Pesticide Pills


Did you happen to see the FDA notice last September concerning internal flea and tick treatments? The FDA is now reporting that those convenient chewable pills of neurotoxin are actually likely to be causing neurological issues and behavior problems in dogs. “Dogs and cats with no known prior medical history of muscle tremors, ataxia, and seizures have experienced those adverse reactions to this class of flea and tick preventive pesticides.” https://Drjeandoddspethealthresource.tumbler.com/post/178817671296/fda-warning-flea-tick-products#.W8O9bC-ZN-U

To that I say, No Dah! I said the same thing three years ago. The first question I find myself asking training clients that are concerned with aggression from their dogs is, “what type of flea and tick preventative are you using?”

The FDA is not removing internal flea and tick preventatives from the market, instead they will all have to carry an FDA warning on their packaging.

“a toxic load to the brain with Fluralaner in dogs cannot be ruled out clearly: fluralaner has an inhibitory effect on the nervous system of fleas and ticks by blocking the nerve impulses to the cell memebranes. The parasites are paralyzed and die from it.” (About bravecto and fluralaner by Dr. Frauke Garbers, biologist)

Pesticides are given as a pill where they must travel through the digestive tract, liver and kidneys and only then are distributed throughout the blood stream. As a neurotoxin, the affects are spread to all nerve cells within the stomach and intestines as well as the central nervous system and of course the brain. The result is not only potential behavior and nervous system dysfunctions, but liver and kidney and digestive problems as well. Additionally, the intestines are the starting point and control center for the immune system. Negative affects on the cells within the gut lead to immune related problems such as allergies, auto-immune disease, irritable bowel and ultimately a loss of defense against cancerous cells.

A pesticide meant to stay within the body for 12 weeks poses other potential problems for the body as well. The active ingredient is designed to collect in fat cells where it resides over time and provides the slow long-term availability of the drug within the blood stream. The problem with that is that “fat cells continuously send dozens of potent chemical signals to tissues throughout the body, including the brain, liver, muscles, reproductive organs and immune system.” (Your Fat Cells Control Your Brain, Huffington Post)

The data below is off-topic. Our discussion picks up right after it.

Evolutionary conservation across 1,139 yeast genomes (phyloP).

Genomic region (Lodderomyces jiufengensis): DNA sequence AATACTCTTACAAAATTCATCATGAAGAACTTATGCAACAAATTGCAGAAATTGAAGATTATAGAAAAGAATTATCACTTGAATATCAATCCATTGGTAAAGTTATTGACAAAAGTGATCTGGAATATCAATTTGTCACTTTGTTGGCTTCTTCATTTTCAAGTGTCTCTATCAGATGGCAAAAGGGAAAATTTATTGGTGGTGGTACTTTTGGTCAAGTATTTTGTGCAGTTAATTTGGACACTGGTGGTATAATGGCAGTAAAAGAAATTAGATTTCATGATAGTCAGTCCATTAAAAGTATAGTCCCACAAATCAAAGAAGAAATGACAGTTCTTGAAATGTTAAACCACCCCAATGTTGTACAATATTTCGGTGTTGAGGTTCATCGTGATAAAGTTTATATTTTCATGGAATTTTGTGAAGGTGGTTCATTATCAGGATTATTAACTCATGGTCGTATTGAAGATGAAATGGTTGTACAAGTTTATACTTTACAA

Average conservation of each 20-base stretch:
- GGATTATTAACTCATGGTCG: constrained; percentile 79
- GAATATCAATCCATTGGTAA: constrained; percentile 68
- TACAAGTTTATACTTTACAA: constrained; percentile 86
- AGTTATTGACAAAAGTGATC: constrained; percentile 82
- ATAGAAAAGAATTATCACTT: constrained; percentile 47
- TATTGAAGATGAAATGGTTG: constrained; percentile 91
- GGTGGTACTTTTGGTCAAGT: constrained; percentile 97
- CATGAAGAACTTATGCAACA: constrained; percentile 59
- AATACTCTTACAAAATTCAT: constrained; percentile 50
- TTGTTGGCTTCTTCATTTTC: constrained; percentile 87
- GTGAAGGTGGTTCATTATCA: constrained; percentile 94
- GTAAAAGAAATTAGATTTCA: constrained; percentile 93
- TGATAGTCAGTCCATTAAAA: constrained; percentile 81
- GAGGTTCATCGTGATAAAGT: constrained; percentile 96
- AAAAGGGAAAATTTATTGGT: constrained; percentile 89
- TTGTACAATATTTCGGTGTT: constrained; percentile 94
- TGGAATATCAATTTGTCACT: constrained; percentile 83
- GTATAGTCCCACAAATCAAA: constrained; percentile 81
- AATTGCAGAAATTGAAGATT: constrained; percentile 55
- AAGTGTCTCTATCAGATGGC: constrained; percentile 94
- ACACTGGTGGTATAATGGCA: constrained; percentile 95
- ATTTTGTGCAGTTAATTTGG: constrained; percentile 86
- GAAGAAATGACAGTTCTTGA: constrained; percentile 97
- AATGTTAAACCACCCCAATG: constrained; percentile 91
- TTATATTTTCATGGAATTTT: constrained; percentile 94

In addition to a barrage of pesticide affects on your dog’s internal workings, there is also the danger of toxic build up over time. When it’s within the dog’s body and is designed to be slowly released over time but is then given again monthly or every three months, the body does not get a chance to fully clear the drug and detox from it’s affects. The danger of toxic build up is especially high in over weight dogs.

Let’s not forget that none of the products given orally for flea and tick prevention have repellant properties and DO NOT prevent disease transmission. They kill the flea or tick within a certain number of hours after the pest bites the dog. Yes, that would reduce flea infestations. Yes, that would reduce bloated ticks falling off and being found within the home. But, your dog can still get Lyme disease, Anaplasmosis, West Nile and every other flea and tick borne illness.

Stop the pesticide poisoning of your pet. Use a good, safe repellant at the times of year that matter the most based on the life cycle of the pest. For Ticks in this area the heaviest exposure times are mid-late April through June and until the heat of summer sends ticks seeking cover in wooded and damp areas. Fleas are most active regionally from July through September.

Protect yourself and your dog from pests safely and naturally. There are many essential oil-based products available that work very well as repellants; shields to prevent the tick or flea from even wanting to be on the dog. Yes, they have to be used more regularly and are not as convenient as giving a pill, however, these products don’t negatively affect your dog’s central nervous system nor their precious very complex and not fully understood brain.

If you’re still not convinced, ask Peanut the 8 week old Beagle who was written off for dead three days after Nexguard; the 14 year old dog who, after his third dose of the three month variety, savagely attacked his canine sister after 12 years of being best friends; the golden who started random excessive teeth chattering whenever excited about anything; or ask the American bulldog who randomly one afternoon lost control of his rear legs. (Ataxia – Impaired balance or coordination, can be due to damage to brain, nerves or muscles.) Social media is loaded with thousands of other pet owners who have stories to tell as well.


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